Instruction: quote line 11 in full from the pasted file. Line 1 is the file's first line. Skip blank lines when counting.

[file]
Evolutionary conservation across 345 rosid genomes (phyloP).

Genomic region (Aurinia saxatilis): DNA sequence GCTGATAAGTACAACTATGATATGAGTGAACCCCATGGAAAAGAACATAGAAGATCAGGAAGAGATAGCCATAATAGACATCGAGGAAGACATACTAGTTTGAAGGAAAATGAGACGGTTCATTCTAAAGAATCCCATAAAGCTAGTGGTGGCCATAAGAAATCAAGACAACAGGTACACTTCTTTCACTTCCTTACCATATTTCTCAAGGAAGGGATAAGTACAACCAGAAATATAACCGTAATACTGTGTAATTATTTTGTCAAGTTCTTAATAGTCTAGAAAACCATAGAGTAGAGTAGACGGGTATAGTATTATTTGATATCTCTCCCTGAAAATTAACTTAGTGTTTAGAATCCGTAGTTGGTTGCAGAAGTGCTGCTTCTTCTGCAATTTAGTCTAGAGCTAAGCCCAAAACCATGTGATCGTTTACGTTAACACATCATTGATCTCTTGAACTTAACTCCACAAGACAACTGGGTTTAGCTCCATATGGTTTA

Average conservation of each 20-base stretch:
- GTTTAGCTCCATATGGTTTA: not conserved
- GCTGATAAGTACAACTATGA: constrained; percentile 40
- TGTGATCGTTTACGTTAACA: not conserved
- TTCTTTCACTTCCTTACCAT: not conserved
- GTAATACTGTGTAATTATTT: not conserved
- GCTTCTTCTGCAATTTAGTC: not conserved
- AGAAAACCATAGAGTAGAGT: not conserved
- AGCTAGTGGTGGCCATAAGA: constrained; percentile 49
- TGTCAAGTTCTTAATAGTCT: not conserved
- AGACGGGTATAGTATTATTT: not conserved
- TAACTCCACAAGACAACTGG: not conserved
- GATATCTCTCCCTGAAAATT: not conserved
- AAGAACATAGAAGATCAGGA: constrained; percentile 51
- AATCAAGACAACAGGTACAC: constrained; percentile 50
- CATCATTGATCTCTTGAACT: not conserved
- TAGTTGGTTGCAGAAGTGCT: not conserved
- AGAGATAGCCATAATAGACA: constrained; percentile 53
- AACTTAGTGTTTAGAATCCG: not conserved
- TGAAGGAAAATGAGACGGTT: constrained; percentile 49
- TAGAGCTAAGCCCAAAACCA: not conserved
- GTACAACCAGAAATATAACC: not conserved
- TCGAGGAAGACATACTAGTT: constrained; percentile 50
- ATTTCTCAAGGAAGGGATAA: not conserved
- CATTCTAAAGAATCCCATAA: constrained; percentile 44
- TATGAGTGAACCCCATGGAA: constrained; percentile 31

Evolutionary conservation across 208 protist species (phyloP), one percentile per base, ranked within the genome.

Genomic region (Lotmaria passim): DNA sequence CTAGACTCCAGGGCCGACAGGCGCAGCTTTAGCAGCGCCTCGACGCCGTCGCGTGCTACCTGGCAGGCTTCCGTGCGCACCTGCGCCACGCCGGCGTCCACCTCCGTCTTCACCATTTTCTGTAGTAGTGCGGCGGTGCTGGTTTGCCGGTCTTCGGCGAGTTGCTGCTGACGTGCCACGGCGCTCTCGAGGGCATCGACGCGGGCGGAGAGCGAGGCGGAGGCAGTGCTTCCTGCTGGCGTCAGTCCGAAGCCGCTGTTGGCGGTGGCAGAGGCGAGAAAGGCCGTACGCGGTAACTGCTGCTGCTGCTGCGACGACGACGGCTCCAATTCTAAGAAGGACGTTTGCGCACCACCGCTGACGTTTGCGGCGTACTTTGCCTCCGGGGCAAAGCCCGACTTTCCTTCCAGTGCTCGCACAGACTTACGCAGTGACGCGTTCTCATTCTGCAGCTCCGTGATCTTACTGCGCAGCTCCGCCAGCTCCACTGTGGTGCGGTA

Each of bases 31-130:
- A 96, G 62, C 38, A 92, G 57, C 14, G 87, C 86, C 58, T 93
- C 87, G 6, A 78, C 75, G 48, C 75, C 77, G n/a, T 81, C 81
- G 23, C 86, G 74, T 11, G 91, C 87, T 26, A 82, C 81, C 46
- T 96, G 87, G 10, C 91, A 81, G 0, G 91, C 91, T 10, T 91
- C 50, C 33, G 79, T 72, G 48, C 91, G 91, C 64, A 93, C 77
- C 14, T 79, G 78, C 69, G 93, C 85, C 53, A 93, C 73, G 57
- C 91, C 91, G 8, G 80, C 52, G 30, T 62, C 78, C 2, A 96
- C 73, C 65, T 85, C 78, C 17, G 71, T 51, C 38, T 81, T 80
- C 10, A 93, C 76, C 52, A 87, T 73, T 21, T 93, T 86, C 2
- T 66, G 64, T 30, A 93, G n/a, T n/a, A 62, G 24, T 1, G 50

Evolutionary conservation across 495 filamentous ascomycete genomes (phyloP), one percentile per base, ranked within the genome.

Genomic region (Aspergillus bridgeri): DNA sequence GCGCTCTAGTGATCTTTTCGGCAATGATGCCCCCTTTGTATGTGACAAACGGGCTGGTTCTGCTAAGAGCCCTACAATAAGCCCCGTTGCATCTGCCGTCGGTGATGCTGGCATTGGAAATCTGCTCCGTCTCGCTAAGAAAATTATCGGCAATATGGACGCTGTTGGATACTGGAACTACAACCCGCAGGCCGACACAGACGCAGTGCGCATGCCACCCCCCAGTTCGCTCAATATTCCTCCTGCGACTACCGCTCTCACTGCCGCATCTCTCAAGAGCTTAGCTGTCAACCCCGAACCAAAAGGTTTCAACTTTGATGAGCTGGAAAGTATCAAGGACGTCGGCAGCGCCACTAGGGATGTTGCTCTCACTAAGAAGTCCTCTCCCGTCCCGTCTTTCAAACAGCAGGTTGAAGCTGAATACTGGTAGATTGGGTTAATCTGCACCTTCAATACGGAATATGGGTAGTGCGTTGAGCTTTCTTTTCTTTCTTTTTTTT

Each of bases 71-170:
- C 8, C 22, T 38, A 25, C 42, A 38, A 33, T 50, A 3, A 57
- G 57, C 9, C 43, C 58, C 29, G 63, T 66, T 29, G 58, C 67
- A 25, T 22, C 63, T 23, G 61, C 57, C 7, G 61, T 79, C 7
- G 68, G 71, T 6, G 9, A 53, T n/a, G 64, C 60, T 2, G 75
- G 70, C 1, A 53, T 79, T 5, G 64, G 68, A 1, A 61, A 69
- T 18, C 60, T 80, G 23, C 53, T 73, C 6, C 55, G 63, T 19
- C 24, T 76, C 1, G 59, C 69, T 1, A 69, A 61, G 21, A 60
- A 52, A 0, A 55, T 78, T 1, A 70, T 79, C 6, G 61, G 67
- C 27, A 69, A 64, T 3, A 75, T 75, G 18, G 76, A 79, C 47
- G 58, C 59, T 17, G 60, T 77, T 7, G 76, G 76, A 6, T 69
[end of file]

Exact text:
- AGCTAGTGGTGGCCATAAGA: constrained; percentile 49